language can access the things python can.  This is the case with many
programs, python bindings but nada for php).

please feel free to point me to the php equivilants of pyhook, pycuda,
scipy, numpy and some examples of widely used programs with php
bindings.

  For the sophisticated hacker, most languages can
 be tweaked to solve almost any problem.

I am sure that is true. Though, I feel many for many tasks php would
require quite a bit more tweaking than python, with much less
community support behind it (I mean, google comes up with fewer
helpful links to the problems I sited above).

Maybe Php can accomplish many things by calling external programs.  Is
that the case?  and then are you limited to whatever commandline
options the external program has?

My impression, based on very little experience with php, is that if
you asked in a forum about using php for advanced scientific
computing, or writing music generation/sequencing software,
knowledgeable folks would first ask: are you sure you want to do this
in php?  how about java or python?

That said, php may be superior for generating websites from databases.
 That is why it is difficult to find help through google about php,
because all the searches turn up websites generated by php, not
written about it.

I'll be more careful about my praising of python over other scripting
languages in the future.

Thanks,
Elliot


[CODE4LIB] Django

2010-10-25 Thread Junior Tidal
Hello Code4Lib,

Does anyone have any recommendations for learning Django? Books, websites, 
video tutorials, etc. ...

thanks,

Junior Tidal
Assistant Professor
Web Services and Multimedia Librarian
New York City College of Technology, CUNY 
300 Jay Street
Brooklyn, NY 11210
718.260.5481
 
http://library.citytech.cuny.edu


Re: [CODE4LIB] Django

2010-10-25 Thread Andrew Hankinson
There's the Django Book: http://www.djangobook.com/ (Make sure you choose the 
revised edition for 1.0)
The Django docs, with some intro tutorials: 
http://docs.djangoproject.com/en/1.2/

Did you try those already?


On 2010-10-25, at 10:19 AM, Junior Tidal wrote:

 Hello Code4Lib,
 
 Does anyone have any recommendations for learning Django? Books, websites, 
 video tutorials, etc. ...
 
 thanks,
 
 Junior Tidal
 Assistant Professor
 Web Services and Multimedia Librarian
 New York City College of Technology, CUNY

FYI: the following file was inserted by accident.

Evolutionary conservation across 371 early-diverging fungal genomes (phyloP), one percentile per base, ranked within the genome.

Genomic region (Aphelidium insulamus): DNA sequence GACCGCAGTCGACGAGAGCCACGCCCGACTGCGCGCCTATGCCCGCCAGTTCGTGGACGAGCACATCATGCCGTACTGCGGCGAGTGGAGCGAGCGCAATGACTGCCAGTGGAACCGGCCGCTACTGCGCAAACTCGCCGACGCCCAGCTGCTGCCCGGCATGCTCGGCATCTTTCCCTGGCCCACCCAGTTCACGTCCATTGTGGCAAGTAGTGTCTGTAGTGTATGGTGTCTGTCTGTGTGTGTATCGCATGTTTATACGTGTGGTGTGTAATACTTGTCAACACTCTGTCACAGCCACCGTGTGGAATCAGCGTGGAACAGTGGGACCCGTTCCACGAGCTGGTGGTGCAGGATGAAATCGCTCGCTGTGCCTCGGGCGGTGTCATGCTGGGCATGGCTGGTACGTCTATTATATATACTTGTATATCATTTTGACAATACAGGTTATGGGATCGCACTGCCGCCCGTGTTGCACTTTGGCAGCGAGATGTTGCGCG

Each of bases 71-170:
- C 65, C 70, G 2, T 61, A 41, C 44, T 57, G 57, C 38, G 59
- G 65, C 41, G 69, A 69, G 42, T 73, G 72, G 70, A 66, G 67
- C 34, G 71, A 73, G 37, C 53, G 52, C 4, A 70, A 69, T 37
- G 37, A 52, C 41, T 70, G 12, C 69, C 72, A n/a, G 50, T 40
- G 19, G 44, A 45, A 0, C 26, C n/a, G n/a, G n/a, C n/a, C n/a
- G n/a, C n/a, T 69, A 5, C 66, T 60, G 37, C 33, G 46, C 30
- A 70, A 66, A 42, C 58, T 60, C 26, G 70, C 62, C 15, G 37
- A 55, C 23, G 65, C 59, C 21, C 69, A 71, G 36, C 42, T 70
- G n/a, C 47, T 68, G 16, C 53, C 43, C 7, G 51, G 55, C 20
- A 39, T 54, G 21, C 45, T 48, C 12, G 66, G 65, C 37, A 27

300 Jay Street
 Brooklyn, NY 11210
 718.260.5481
 
 http://library.citytech.cuny.edu


Re: [CODE4LIB] Django

2010-10-25 Thread Michael J. Giarlo
I'd start here:

   http://docs.djangoproject.com/en/1.2/

There are some tutorials in there as well.

-Mike



On Mon, Oct 25, 2010 at 10:19, Junior Tidal jti...@citytech.cuny.edu wrote:
 Hello Code4Lib,

 Does anyone have any recommendations for learning Django? Books, websites, 
 video tutorials, etc. ...

 thanks,

 Junior Tidal
 Assistant Professor
 Web Services and Multimedia Librarian
 New York City College of Technology, CUNY
 300 Jay Street
 Brooklyn, NY 11210
 718.260.5481

 http://library.citytech.cuny.edu



Re: [CODE4LIB] Django

2010-10-25 Thread Nate Vack
On Mon, Oct 25, 2010 at 9:19 AM, Junior Tidal jti...@citytech.cuny.edu wrote:

 Does anyone have any recommendations for learning Django? Books, websites, 
 video tutorials, etc. ...

For resources, learn django in Google shows a bunch of promising hints.

Methodology-wise: Start with a fairly concrete, well-defined problem.
Have a product in mind before you start. Work hard with the tool you
choose to make your product. Don't stress about whether you've chosen
the best tools (you haven't) or whether you're doing it perfectly (you
aren't). Make the thing.

You can spend months looking over example code and tutorials and blog
posts and not learn nearly as much as you would attacking the problem.
Plus, you've gotten closer to solving the problem as you've learned.

Or, DHH says it a bit better:

http://37signals.com/svn/posts/2582-how-do-i-learn-to-program

Cheers,
-Nate


Re: [CODE4LIB] Django

2010-10-25 Thread Junior Tidal
Thanks for the suggestions everyone. I haven't actively looked for resources 
since I'm busy doing collection development. However, I came across an 
advertisement for a Django book and figured it would be a useful language to 
learn. I already know php, so it seems logical that django is the next step?

Best,  

Junior Tidal
Assistant Professor
Web Services and Multimedia Librarian
New York City College of Technology, CUNY 
300 Jay Street
Brooklyn, NY 11210
718.260.5481
 
http://library.citytech.cuny.edu


 Andrew Hankinson andrew.hankin...@gmail.com 10/25/2010 10:23 AM 
There's the Django Book: http://www.djangobook.com/ (Make sure you choose the 
revised edition for 1.0)
The Django docs, with some intro tutorials: 
http://docs.djangoproject.com/en/1.2/ 

Did you try those already?


On 2010-10-25, at 10:19 AM, Junior Tidal wrote:

 Hello Code4Lib,
 
 Does anyone have any recommendations for learning Django? Books, websites, 
 video tutorials, etc. ...
 
 thanks,
 
 Junior Tidal
 Assistant Professor
 Web Services and Multimedia Librarian
 New York City College of Technology, CUNY 
 300 Jay Street
 Brooklyn, NY 11210
 718.260.5481
 
 http://library.citytech.cuny.edu


Re: [CODE4LIB] Django

2010-10-25 Thread Gabriel Farrell
Agreed on the docs at the website. If you can't figure something out
from those, dig into the source. Happy hacking!

On Mon, Oct 25, 2010 at 10:25 AM, Michael J. Giarlo
leftw...@alumni.rutgers.edu wrote:
 I'd start here:

   http://docs.djangoproject.com/en/1.2/

 There are some tutorials in there as well.

 -Mike



 On Mon, Oct 25, 2010 at 10:19, Junior Tidal jti...@citytech.cuny.edu wrote:
 Hello Code4Lib,

 Does anyone have any recommendations for learning Django? Books, websites,